Erdogan mobilizes his nationalist electorate by threatening Greece with an attack without warning

For a while, it looked like Turkish President RT Erdogan was trying to redeem his virginity vis-à-vis his NATO partners and the United States after Russia attacked Ukraine. Initially firm with Moscow, Ankara notably supported Ukrainian defense by delivering TB2 Bayraktar drones, which quickly became one of the symbols of the country's resistance, and by closing the straits leading to the Black Sea in order to prevent the Russian Navy from transfer ships there. At the same time, Turkey was pressuring Washington and the White House to authorize the acquisition of new F-16 fighters and modernization kits for its own aircraft, as well as to be able to acquire turbines again. helicopters for its own industry. Subsequently, when Finland and Sweden applied to join NATO, the Turkish president vetoed, officially to bring Stockholm and Helsinki to harden their positions against the Kurdish militants who have taken refuge in these countries, but also to bring Washington to give in on the question of armaments.

Unfortunately for the Turkish leader, thehe US Congress seems not to be inclined to give in quickly on the subject, while at the same time, the latter faces with his party a significant drop in the polls just a few months before the next legislative and presidential elections in the country. Unable to turn against the Kurdish enemy in Syrian territory as he had previously announced, while Russia is already at knifepoint with the West, it seems that RT Erdogan has decided to relaunch a dynamic of tension with the neighbor Greece, first by breaking off bilateral discussions in May, then by announcing the resumption of mining exploration in the Aegean Sea, and by multiplying aerial incursions into the aerial identification zone under Greek control, while accusing Athens of provocation by making intervene its fighter and its anti-aircraft defense. The latest argument to date, the Turkish authorities have denounced the remilitarization of the Greek islands of the Aegean Sea bordering its coasts, such as the island of Lesbos, and President Erdogan of directly threatening Athens with a possible military attack without warning in retaliation, using strong nationalist symbol for this, notably the battle of Izmir which saw a Turkish victory over the Greek forces in 1922.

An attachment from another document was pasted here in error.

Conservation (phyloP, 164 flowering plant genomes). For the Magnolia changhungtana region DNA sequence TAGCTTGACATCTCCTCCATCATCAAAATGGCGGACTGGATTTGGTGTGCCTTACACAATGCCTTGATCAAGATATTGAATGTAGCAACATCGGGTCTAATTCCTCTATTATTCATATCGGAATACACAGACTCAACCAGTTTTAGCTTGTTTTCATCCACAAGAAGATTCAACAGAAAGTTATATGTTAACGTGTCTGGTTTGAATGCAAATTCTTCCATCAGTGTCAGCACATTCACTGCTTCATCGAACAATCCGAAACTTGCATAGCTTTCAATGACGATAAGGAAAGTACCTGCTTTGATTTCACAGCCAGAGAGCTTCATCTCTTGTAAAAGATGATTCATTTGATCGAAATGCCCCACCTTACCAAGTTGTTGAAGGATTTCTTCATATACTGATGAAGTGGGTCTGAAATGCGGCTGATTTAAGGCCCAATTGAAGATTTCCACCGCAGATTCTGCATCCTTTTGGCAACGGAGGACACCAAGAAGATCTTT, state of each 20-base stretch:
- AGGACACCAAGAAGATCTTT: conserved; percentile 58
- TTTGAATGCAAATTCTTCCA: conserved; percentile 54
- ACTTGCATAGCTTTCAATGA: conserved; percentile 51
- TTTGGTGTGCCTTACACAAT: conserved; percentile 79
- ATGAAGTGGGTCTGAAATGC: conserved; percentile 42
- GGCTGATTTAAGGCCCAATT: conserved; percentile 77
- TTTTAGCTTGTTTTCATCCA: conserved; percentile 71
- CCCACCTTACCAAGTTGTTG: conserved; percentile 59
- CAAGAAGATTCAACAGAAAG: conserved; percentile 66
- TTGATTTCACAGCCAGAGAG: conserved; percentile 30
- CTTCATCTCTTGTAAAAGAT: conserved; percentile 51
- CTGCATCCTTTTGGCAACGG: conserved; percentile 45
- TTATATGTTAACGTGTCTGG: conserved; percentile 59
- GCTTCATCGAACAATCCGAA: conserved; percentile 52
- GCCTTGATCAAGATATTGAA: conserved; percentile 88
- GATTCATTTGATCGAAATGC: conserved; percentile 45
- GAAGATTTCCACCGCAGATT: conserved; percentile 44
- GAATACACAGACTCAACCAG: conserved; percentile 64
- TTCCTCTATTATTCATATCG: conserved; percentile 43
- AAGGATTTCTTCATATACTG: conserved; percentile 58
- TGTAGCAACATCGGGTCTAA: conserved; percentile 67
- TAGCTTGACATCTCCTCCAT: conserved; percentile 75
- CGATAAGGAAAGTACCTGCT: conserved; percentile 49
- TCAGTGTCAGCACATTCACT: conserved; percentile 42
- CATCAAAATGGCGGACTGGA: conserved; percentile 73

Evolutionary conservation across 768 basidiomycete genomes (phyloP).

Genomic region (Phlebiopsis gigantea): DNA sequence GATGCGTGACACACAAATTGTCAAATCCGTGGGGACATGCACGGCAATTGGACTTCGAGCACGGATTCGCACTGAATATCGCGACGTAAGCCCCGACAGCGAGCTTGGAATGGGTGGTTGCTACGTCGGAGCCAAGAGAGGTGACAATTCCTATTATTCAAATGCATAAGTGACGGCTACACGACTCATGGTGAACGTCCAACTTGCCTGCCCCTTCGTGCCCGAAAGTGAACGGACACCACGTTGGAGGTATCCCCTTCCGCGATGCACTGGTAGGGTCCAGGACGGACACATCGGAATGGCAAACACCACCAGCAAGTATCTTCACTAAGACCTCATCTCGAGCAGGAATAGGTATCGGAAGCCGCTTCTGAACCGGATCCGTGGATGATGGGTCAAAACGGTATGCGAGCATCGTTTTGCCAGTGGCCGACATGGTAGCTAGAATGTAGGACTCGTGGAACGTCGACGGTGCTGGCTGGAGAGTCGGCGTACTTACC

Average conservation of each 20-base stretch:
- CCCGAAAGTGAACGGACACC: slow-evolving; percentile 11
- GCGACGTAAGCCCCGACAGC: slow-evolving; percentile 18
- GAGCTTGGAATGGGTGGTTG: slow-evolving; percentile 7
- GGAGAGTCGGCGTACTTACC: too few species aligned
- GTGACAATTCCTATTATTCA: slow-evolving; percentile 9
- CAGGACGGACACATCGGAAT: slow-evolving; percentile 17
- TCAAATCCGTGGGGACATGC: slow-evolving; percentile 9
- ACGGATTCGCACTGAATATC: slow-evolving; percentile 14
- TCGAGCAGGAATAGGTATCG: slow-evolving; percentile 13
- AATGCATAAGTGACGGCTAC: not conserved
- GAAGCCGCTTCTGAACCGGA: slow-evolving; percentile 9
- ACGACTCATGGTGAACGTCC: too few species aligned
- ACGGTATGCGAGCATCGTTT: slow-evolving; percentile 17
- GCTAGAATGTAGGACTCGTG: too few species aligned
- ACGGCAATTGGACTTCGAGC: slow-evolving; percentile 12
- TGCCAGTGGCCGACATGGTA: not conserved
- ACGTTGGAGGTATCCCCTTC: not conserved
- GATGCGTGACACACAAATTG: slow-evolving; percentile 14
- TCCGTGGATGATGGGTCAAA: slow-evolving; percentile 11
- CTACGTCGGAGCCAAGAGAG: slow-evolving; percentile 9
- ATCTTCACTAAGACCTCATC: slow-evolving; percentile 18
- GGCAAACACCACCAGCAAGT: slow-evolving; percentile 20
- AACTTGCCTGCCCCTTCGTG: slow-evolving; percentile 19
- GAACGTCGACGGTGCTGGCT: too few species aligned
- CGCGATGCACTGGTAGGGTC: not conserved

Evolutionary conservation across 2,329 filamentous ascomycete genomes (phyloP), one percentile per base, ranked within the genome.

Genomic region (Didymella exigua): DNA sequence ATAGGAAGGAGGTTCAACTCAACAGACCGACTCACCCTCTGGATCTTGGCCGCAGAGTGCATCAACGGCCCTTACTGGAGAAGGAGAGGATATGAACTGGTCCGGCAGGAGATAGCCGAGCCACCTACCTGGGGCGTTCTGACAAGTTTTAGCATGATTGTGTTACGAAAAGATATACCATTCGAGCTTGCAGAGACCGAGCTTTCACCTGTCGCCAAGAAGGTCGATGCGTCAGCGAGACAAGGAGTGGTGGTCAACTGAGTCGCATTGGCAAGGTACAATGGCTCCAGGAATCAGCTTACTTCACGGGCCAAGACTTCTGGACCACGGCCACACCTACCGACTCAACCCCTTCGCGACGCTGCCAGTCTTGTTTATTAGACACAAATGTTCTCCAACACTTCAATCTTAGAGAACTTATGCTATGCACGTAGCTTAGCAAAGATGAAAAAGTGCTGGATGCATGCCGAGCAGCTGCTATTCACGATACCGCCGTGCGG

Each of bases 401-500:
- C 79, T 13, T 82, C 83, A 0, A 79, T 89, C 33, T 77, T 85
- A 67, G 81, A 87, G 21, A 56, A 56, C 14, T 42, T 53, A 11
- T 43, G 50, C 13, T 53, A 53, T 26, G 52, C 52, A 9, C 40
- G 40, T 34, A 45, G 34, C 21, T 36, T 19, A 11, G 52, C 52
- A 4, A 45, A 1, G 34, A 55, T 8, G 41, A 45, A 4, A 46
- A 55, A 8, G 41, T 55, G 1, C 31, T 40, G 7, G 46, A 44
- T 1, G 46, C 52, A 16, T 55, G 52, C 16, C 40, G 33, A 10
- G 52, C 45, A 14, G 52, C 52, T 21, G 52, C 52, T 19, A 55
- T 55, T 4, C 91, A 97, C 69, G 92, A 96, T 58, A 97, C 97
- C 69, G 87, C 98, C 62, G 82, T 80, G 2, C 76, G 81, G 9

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Down in the polls and a few months before a national election deadline, President Erdogan turns to his nationalist electorate by reigniting tensions with Athens

It must be said that the presidential and legislative elections of 2023 are looking bad for President Erdogan and his AKP party. Given more than 45% in the polls in mid-2021, the party has fallen between 30 and 35% of voting intentions today, having notably lost a large part of the membership of Turkish youth. At the same time, the main Kemalist opposition party, the CHP, passed the 30% vote intention, having even surpassed the AKP temporarily in April, before Erdogan revived tensions with Athens. Unable to boast either of a great symbolic victory within the framework of NATO, or of having made Washington bend over the F-16s, it is necessary for the Turkish president to rely on his nationalist electorate to try to reverse the trend, while inflation in the country remains galloping, having exceeded the 80% mark in August, and unemployment remains very high, especially for young people above 20%.

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